McGee didn't get the game's MVP award, it went to Starr, but McGee was the "star" that day.  McGee was never All-Pro and only went to one Pro Bowl. All he did was produce. Like in Super Bowl II, when he caught only one pass ... for 35 yards!

Starr was 16-23 for 250 yards and also threw two TD passes (both to McGee) in winning the game MVP honors in the 35-10 win. Starr was especially deadly on third down, as the Packers were able to convert 11-of-15 chances on that crucial down. 

On the other hand, the Chiefs were just 3-of-14 on third down. It took awhile for the Green Bay defense to figure out the Kansas City offense, but they dominated the Chiefs in the second half and held them scoreless. The Packers sacked Len Dawson of the Chiefs six times, led by Willie Davis, who had two sacks.

The key play of the game happened early in the second half when a fluttering pass by Dawson was intercepted by Willie Wood, which the All-Pro safety returned 50 yards to set up an Elijah Pitts TD run. The Packers never looked back as they took a 21-10 lead at that point.

That Green Bay team had a lot of characters on it, and McGee was definitely one of them.

McGee was a very talented receiver with the Packers, plus he actually led the NFL in punting one year. But catching the ball was his occupation and he did it well. Four times McGee led the Packers in receptions and once he led them in scoring. 

McGee ended his career with 345 receptions for 6,346 yards and an 18.4-yard average, the second highest per-catch average in team history. McGee also scored 306 points on 51 touchdowns. But then McGee always had a gift to be athletic.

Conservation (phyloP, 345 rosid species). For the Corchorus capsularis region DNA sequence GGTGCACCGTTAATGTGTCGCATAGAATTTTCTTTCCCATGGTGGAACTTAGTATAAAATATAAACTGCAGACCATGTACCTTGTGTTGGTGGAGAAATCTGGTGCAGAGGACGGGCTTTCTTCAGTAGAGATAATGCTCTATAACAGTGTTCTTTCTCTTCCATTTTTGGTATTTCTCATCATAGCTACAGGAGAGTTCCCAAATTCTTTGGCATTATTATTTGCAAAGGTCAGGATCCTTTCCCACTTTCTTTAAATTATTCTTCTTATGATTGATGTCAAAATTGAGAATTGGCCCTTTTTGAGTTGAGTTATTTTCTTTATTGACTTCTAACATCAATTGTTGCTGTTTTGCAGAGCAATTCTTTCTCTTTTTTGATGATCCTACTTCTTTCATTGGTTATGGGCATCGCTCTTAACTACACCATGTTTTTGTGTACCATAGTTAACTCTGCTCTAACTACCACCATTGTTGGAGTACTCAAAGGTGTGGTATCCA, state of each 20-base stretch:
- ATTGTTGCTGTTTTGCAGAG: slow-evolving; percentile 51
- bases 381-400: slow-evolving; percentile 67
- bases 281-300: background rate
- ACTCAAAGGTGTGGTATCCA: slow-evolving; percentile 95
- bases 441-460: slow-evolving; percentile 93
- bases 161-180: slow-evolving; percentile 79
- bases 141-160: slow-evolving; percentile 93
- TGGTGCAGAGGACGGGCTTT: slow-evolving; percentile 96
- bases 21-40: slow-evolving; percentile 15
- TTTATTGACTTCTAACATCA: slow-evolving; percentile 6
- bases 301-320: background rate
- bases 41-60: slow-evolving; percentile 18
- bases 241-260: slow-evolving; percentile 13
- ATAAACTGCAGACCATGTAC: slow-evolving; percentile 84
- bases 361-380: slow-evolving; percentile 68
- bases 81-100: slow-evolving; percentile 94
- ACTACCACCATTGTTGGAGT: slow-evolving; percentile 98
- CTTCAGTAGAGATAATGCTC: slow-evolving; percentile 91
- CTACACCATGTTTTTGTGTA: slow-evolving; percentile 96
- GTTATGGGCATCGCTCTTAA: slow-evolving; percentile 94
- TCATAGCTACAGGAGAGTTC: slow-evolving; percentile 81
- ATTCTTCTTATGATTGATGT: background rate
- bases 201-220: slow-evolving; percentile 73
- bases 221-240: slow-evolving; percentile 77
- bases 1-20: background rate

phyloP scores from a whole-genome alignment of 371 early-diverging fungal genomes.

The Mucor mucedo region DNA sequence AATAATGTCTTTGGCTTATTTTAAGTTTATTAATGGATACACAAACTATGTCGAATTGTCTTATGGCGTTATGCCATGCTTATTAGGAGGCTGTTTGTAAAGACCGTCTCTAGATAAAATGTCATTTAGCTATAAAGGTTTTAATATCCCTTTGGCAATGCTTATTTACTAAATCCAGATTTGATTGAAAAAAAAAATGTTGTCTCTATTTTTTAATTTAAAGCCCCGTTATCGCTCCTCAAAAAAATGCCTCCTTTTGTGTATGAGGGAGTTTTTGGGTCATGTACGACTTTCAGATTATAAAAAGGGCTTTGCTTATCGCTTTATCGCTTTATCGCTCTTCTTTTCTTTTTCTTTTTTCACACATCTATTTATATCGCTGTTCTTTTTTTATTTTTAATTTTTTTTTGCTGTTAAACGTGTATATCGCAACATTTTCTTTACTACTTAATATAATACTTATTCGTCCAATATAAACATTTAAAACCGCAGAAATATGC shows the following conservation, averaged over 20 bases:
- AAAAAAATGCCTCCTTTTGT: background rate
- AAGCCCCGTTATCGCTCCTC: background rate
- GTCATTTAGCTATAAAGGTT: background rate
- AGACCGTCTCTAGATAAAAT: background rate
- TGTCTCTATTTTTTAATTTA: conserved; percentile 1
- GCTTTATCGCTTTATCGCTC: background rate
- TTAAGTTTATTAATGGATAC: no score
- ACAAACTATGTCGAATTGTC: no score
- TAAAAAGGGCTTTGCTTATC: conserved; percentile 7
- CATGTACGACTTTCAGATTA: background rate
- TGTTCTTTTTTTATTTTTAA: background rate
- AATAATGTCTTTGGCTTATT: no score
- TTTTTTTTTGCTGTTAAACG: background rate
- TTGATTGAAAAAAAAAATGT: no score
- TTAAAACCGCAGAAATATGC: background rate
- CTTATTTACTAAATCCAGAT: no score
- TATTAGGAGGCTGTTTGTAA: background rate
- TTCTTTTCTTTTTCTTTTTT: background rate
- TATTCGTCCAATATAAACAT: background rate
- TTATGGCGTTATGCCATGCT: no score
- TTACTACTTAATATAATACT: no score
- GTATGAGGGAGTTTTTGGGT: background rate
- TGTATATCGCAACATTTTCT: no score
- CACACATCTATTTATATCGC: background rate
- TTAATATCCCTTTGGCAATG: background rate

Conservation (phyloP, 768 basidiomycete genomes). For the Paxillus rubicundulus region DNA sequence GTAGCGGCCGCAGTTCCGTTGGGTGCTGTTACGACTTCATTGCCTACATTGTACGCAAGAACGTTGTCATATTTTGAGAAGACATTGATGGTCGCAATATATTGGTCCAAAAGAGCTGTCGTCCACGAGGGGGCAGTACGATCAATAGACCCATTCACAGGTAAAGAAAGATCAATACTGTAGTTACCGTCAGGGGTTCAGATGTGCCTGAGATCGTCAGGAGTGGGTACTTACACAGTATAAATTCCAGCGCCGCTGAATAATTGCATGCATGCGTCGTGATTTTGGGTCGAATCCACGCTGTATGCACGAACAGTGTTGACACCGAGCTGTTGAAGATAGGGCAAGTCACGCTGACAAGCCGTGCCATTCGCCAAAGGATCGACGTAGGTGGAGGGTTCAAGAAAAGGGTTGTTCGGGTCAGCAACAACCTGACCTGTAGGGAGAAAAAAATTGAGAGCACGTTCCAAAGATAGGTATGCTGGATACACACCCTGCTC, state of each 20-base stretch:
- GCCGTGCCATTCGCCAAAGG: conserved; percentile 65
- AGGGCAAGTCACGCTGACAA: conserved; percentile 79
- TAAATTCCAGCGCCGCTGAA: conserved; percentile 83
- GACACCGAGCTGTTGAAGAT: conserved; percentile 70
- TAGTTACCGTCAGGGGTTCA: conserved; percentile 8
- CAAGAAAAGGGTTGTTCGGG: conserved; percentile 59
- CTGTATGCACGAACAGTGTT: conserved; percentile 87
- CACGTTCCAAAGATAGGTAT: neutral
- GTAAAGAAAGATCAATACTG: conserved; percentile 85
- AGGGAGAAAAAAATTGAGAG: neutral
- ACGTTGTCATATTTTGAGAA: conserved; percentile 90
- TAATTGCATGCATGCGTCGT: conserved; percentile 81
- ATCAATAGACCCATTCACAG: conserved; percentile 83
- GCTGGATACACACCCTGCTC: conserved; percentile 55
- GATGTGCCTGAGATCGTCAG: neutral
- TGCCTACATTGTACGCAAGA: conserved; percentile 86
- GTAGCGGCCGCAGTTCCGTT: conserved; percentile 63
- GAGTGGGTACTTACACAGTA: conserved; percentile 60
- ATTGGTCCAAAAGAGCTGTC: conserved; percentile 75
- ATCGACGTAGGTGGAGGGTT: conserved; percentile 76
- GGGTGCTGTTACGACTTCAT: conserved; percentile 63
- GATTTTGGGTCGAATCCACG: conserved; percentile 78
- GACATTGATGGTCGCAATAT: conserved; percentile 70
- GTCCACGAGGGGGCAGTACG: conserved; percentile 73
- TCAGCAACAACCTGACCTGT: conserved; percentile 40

In his book Instant Replay, Jerry Kramer talks about that, “Max is an amazing athlete. He’s got so much ability it’s unbelievable, more than anyone I’ve ever known, and he’s never, in twelve years, used all of his ability. He operated on about a quarter of it, really. One of the reasons that he’s such a great clutch performer—he scored two touchdowns in the Super Bowl last year, at age 34—is that he has all of the excess natural ability. When the circumstances call for it, he can reach down and come up with a big play. He’s a rare athlete. Show him any sport—from golf to ping pong to pool—and he’ll excel at it.”

Besides being a former Packer great, McGee was also an announcer on the Packer radio network from 1979-1998. His words helped another generation of Packer fans learn about football. 

A number of people that were on the Green Bay sideline that sunny afternoon in Los Angeles have since passed on. First it was Vince Lombardi himself in 1970 to colon cancer. Players have passed on as well. Players like Henry Jordan, Lionel Aldridge, Lee Roy Caffey, Elijah Pitts, Ron Kostelnik, Ray Nitschke, Tommy Joe Crutcher, Bob Jeter and more recently Gale Gillingham and Don Chandler. 

McGee also passed away fours years ago, as he accidentally  fell off his roof while blowing off leaves and tragically died at age 75.

I envision a reunion between these men right now in the spiritual world. I'm sure it's a festive atmosphere as well, talking about the championships and all the good times. On and off the field. But like he was in real life, I am sure that Max is the life of that particular party.